By his 67th birthday on Oct. 15, 1991, Chairman Lee Iacocca had pretty much done it all in his 13 years at Chrysler:
Saved the company from bankruptcy. Made money selling a dozen flavors of K cars. Repaid government-guaranteed loans early. Turned a rejected Ford project -- the minivan -- into a breakthrough product and profit machine. Sold Chrysler's faltering European operation to Peugeot. Bought American Motors and its jewel of a brand, Jeep.
Once broke, Chrysler was vibrant and poised to become highly profitable as a series of innovative vehicles reached production.
Now, though, it was time to find a new chairman. For all its gratitude and deference to Iacocca, Chrysler's board was signaling it wouldn't again waive its mandatory retirement age policy.
Iacocca clearly relished the power he held at Chrysler and the spotlight it brought. Reluctantly, he began the search for his successor.
Several names circulated as potential candidates: Chrysler CFO Jerry York, entrepreneur Roger Penske, and -- before he left for Wall Street -- Chrysler Vice Chairman Steve Miller. But by early 1992, the most logical candidate was Chrysler President Bob Lutz. Camelot years With Iacocca's support, the Swiss-born Lutz had created product development teams of engineers, designers and marketers - experts drawn from a variety of corporate operations. The teams minimized bureaucratic infighting, saved money and brought products to market quickly.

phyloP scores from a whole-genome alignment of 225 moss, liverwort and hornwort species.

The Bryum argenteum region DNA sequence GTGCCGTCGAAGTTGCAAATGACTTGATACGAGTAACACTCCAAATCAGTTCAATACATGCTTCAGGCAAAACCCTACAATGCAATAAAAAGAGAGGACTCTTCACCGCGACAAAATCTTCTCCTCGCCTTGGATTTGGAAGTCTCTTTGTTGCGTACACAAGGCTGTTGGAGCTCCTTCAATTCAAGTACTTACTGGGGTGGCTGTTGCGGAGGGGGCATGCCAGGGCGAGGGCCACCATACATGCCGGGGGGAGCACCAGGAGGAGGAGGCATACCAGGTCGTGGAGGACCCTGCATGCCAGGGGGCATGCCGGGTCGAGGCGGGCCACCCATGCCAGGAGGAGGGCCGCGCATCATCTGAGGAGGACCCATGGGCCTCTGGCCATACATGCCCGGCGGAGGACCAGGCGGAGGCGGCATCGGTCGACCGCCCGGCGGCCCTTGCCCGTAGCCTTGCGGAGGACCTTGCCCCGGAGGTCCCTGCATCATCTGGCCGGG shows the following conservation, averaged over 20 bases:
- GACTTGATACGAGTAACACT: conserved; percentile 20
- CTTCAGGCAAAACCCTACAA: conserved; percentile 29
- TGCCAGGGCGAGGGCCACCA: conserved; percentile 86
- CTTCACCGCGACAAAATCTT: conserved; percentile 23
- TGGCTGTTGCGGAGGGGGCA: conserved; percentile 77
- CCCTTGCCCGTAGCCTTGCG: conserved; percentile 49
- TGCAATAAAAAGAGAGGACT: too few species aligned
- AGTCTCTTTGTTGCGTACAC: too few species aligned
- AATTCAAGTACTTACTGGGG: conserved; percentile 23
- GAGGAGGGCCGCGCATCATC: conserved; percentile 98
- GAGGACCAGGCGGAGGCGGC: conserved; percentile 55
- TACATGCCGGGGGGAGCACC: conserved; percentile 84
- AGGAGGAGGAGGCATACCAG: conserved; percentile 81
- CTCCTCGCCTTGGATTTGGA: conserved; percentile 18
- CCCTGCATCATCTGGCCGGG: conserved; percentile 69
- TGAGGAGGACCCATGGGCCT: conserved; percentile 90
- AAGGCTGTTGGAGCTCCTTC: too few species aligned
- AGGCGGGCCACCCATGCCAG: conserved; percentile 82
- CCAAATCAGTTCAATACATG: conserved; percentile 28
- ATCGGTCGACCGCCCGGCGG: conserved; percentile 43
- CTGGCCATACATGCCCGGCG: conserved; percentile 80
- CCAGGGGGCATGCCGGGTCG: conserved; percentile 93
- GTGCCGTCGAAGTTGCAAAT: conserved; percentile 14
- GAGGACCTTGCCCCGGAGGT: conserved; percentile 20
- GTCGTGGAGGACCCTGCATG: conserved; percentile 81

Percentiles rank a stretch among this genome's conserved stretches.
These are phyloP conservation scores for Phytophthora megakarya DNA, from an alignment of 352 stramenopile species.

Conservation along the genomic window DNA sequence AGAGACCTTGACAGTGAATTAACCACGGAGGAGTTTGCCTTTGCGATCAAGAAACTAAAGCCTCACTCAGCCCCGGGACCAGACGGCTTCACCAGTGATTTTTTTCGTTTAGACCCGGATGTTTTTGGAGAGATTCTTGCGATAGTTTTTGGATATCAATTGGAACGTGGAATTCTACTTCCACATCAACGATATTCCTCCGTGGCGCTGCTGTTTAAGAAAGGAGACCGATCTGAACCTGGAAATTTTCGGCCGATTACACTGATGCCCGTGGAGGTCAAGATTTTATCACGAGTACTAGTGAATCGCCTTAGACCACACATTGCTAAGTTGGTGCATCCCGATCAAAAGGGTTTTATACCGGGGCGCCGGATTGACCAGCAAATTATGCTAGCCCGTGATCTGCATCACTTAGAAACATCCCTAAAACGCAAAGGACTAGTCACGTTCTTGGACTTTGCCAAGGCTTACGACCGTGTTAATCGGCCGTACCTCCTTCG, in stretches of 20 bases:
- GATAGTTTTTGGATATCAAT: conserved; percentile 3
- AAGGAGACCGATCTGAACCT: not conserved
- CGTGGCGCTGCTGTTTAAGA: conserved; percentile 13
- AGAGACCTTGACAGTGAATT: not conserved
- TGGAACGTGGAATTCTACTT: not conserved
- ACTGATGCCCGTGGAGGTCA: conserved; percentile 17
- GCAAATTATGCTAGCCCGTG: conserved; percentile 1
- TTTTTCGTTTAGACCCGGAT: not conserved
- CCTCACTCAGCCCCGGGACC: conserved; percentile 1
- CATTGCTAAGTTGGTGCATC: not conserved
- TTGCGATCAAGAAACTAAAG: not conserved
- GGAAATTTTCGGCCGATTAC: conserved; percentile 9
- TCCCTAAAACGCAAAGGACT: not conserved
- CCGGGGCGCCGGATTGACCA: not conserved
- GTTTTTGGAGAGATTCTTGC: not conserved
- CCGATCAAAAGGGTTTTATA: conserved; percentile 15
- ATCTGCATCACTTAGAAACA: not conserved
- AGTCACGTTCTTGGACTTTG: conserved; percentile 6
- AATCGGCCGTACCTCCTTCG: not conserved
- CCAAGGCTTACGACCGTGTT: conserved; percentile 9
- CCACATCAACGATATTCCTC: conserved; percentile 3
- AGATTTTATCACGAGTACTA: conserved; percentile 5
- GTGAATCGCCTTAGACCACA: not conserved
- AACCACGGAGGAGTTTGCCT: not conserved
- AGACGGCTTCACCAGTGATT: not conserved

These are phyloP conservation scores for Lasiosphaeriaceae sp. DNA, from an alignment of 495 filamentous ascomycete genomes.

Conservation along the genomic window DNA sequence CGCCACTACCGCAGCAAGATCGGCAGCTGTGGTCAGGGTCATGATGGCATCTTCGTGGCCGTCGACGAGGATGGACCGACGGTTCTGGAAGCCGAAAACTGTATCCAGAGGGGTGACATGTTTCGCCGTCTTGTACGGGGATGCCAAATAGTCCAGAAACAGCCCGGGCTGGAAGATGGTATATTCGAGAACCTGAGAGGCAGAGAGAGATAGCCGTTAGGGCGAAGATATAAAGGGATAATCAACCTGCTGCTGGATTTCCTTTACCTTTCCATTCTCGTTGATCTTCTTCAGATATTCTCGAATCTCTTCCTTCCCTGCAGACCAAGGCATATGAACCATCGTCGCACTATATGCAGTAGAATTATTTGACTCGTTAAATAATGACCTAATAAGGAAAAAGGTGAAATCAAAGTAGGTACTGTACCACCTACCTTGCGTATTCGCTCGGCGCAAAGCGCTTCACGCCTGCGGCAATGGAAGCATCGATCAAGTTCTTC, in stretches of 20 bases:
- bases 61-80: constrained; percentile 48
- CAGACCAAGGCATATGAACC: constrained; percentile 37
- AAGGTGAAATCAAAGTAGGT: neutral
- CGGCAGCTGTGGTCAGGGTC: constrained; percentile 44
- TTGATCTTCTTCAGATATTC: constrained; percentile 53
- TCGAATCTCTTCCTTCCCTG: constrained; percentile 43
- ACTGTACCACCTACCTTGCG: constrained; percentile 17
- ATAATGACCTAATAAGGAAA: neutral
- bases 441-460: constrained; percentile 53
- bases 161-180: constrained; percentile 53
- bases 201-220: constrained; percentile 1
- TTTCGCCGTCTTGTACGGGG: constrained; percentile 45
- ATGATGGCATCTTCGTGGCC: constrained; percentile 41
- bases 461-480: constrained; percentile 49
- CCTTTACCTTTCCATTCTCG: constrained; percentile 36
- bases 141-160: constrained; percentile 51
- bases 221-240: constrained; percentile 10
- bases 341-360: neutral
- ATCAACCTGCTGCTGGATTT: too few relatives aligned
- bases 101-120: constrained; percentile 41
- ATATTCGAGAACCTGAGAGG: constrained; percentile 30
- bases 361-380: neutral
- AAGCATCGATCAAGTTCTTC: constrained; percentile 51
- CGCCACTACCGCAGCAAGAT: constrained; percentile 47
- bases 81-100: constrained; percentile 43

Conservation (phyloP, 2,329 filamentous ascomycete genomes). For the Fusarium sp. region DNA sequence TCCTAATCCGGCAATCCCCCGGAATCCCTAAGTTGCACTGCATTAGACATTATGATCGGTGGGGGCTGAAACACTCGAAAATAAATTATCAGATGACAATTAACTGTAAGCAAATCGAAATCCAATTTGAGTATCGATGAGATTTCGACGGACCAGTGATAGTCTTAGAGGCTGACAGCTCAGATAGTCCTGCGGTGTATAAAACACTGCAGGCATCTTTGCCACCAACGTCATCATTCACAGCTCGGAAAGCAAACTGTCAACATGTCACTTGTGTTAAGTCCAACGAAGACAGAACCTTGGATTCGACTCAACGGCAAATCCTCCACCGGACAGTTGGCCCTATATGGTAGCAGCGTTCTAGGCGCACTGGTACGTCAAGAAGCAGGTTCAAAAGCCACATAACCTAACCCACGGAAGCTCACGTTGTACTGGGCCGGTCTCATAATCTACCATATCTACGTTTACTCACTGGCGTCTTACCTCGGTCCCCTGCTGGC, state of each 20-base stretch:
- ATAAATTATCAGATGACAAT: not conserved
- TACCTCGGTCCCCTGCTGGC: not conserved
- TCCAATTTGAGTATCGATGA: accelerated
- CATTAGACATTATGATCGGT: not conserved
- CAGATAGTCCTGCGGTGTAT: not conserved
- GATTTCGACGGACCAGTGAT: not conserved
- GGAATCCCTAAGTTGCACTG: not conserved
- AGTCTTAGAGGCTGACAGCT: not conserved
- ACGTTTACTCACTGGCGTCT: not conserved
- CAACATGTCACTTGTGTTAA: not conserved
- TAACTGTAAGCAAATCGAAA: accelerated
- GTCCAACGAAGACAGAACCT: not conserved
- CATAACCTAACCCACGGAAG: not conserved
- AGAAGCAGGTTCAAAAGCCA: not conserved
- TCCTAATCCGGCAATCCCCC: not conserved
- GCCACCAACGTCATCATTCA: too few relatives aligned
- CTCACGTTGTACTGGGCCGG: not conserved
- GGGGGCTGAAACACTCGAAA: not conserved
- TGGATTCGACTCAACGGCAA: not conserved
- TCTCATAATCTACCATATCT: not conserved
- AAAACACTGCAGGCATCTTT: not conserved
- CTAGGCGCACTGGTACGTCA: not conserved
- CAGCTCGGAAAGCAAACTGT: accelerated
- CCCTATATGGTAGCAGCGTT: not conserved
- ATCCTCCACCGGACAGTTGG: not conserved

As the first of these models -- the Jeep Grand Cherokee SUV and the LH trio of mid-sized sedans -- arrived in 1992, so did profits. In 1992, Chrysler earned $723 million. Starting in 1993, operating profits soared into the billions.
Iacocca gave Lutz broad authority to run the auto business. Platform team members who worked for Lutz call the early 1990s "the Camelot years," said one engineer.
"Iacocca let Bob run wild," he said. "We had a ball."
But all was not well in Camelot. Simply put, Iacocca and Lutz detested each other. The two huge egos had a hard time sharing the executive suite.
In their 1995 book, Comeback: The Fall and Rise of the American Automobile Industry, Paul Ingrassia and Joseph B. White wrote that Lutz called Iacocca a "doddering old fart."
Iacocca considered Lutz, but just couldn't follow through. Instead, after a courtesy call to General Motors Chairman Bob Stempel, he approached Bob Eaton, an engineer who headed GM's European operations. Pivotal choice
After a brief courtship, Eaton became Chrysler's vice chairman on April 26, 1992. He took over as chairman and CEO on Jan. 1, 1993. Iacocca's choice was crucial, since Lutz and Eaton had far different visions of Chrysler's future.
Lutz, who stayed at Chrysler until 1998, thought the company should remain independent. Eaton, after fighting off a 1995 buyout bid, believed Chrysler was too small to survive on its own.
Just before Lutz retired from Chrysler, he had dinner in Ann Arbor, Mich., with Peter Brown, then the editor of Automotive News and now editorial director. Lutz reflected on his relationship with Iacocca.
"I think I was unnecessarily provocative and at times disrespectful," Lutz said, "and probably guilty of a cardinal sin, which is not to show solidarity with the officially appointed leader."